The easiest way to find a package is probably to look at the npm registry's site -- you can search for packages, see how many people have used it, etc., get an idea of how its documentation is, etc. There are a lot of packages available: for whatever you're looking for, there is almost certainly an existing package, if not many, that will do what you need. If you try one and you don't like it, or it's too hard to use, try looking for another!

When you're looking at different packages, it can be helpful to look at the package's Github; this can give you an idea of how active it is, how many issues there are, etc. A package that hasn't been updated in a while isn't necessarily bad or out-of-date -- it may not have needed updates. Similarly, a package with a lot of issues on Github may have that many issues because it has a lot of users; it doesn't mean the package is bad or poorly maintained.

There are also commands you can run to see a lot of the same information from the command-line
(remember, don't use the < and > when you run these with real package names!):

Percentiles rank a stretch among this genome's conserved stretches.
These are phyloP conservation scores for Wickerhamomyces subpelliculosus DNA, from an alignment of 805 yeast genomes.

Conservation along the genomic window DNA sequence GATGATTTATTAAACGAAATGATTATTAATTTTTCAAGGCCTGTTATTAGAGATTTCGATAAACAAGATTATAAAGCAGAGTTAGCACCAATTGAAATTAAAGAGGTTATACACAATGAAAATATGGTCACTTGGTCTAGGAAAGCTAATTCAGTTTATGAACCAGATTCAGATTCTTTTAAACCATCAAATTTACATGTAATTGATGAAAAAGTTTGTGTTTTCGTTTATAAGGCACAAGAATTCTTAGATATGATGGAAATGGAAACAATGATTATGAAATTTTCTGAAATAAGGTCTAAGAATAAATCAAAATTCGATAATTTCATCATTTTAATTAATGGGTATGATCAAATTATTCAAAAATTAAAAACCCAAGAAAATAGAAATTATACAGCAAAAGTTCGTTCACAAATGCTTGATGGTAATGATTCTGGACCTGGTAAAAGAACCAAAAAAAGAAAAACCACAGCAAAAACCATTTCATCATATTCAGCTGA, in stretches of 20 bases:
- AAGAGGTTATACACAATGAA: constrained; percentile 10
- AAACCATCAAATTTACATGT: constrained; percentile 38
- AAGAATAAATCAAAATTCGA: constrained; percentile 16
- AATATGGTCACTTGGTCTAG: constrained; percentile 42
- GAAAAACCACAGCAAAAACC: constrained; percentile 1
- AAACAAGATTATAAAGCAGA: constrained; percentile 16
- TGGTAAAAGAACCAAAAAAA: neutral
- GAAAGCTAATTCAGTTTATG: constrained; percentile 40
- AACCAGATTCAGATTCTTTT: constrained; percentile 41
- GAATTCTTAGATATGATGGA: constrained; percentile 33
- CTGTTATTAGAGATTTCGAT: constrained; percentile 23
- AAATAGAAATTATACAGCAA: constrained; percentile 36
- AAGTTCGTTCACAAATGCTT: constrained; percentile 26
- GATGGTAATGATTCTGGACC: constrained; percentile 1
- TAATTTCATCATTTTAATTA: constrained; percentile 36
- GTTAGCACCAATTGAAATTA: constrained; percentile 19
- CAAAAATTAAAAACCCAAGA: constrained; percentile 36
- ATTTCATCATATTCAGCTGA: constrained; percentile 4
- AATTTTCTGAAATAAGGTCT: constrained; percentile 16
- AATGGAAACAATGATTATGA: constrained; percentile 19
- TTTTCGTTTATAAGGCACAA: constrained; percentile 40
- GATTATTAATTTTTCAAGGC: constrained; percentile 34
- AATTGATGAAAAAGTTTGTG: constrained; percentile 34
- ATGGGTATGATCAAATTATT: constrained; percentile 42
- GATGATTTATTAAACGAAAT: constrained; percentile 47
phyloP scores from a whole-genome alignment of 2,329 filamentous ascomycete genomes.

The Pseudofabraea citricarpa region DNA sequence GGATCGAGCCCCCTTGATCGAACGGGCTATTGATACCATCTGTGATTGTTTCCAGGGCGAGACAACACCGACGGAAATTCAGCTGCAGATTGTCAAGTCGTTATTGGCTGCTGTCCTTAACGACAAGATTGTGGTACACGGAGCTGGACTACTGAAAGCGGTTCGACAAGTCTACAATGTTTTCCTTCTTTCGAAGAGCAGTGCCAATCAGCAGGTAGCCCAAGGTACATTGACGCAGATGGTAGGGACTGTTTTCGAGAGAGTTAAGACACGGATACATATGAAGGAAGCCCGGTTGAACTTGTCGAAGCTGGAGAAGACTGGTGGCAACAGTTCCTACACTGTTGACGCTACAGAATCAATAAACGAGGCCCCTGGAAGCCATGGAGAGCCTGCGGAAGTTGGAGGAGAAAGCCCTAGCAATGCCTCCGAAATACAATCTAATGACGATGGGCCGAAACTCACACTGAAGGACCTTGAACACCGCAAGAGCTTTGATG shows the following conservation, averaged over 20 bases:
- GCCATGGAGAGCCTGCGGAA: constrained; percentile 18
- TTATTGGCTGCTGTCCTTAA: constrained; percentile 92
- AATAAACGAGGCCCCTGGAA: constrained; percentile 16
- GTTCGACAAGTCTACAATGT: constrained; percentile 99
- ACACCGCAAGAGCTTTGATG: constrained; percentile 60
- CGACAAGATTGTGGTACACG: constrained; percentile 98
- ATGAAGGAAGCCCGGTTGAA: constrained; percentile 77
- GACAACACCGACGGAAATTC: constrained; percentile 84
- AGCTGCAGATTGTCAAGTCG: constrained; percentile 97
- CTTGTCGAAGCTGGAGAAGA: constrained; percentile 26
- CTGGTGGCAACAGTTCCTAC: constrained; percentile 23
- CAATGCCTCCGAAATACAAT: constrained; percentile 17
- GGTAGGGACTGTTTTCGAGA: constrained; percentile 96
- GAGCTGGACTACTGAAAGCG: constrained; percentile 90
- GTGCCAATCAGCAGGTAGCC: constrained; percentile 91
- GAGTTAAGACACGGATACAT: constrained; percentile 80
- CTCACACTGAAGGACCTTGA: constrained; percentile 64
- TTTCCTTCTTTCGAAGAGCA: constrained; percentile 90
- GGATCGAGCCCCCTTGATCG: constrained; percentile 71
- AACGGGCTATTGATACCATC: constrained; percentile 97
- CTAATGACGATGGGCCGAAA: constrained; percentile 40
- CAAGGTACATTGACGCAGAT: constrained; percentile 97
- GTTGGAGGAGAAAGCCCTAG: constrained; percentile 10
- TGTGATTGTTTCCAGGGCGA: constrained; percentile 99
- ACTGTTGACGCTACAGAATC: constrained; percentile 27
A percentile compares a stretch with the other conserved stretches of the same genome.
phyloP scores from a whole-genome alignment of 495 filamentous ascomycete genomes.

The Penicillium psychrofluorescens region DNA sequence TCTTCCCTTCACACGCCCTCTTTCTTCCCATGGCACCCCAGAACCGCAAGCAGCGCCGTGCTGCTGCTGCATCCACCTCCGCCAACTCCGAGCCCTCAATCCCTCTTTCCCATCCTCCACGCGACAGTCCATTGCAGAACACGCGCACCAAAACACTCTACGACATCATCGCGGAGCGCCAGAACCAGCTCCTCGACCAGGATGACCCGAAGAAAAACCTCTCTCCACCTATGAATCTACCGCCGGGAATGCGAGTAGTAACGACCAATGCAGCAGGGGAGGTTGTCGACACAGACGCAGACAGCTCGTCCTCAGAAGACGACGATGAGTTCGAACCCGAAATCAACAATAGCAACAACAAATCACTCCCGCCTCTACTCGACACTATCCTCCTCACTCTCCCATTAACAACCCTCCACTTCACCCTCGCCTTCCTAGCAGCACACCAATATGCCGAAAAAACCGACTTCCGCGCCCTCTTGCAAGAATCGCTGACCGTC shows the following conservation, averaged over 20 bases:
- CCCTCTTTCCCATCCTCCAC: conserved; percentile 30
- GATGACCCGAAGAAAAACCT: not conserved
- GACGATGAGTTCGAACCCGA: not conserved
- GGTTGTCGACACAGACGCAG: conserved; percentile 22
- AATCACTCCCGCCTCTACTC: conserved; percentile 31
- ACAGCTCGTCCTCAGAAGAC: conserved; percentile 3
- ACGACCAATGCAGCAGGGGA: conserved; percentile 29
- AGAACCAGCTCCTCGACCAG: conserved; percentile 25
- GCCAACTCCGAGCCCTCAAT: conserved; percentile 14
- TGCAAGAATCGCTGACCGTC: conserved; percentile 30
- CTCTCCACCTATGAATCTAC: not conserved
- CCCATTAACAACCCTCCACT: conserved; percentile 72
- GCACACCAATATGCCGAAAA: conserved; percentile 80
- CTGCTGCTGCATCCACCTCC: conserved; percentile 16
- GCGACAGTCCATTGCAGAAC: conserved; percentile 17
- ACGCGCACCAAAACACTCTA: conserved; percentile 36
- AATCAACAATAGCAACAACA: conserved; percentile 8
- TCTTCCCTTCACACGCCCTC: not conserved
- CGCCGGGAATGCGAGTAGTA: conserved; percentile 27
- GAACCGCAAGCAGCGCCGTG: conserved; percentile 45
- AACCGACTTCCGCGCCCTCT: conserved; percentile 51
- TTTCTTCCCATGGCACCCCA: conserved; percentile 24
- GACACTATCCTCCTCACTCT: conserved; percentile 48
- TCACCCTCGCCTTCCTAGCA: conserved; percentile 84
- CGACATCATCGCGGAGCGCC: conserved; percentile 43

• npm search <package_name>: look for all packages in the npm registry whose name matches <package_name>
  • npm view <package_name>: view detailed information about a package, such as its versions, keyswords, description, its own dependencies, etc.

Adding new packages to a project

When you install a package, npm gets the package and puts it into your node_modules folder, as well as anything else that package itself needs. npm uses your package.json file to know what packages (and which versions) to install, as well as a lot of other things.

There are two main kinds of dependencies in your package.json folder: dependencies and devDependencies. (There are also other kinds, but we won't worry about them today.)

  • dependencies are packages your project needs in order to run. If you are using a package like moment to handle math involving dates in your project, that would be a package you should have in dependencies: it's required for your project to work.
  • devDependencies are packages you want but that your code itself doesn't need to run when it's finished. A tool like TypeScript or Babel that compiles your code is a good example of a common devDependencies package: you need it while you're working on the code, but your project itself doesn't need it to run. Something like a testing tool, or a linter, are also good examples of what would belong in devDependencies.

To add a new package, you use the npm install command. npm will also add the package information to your package.json file as a dependency automatically.

(Remember, don't use the [ and ] when you run these with real package names!)

  • npm install --dry-run [list_of_packages...]: do everything as if you were going to install these packages, short of actually installing them.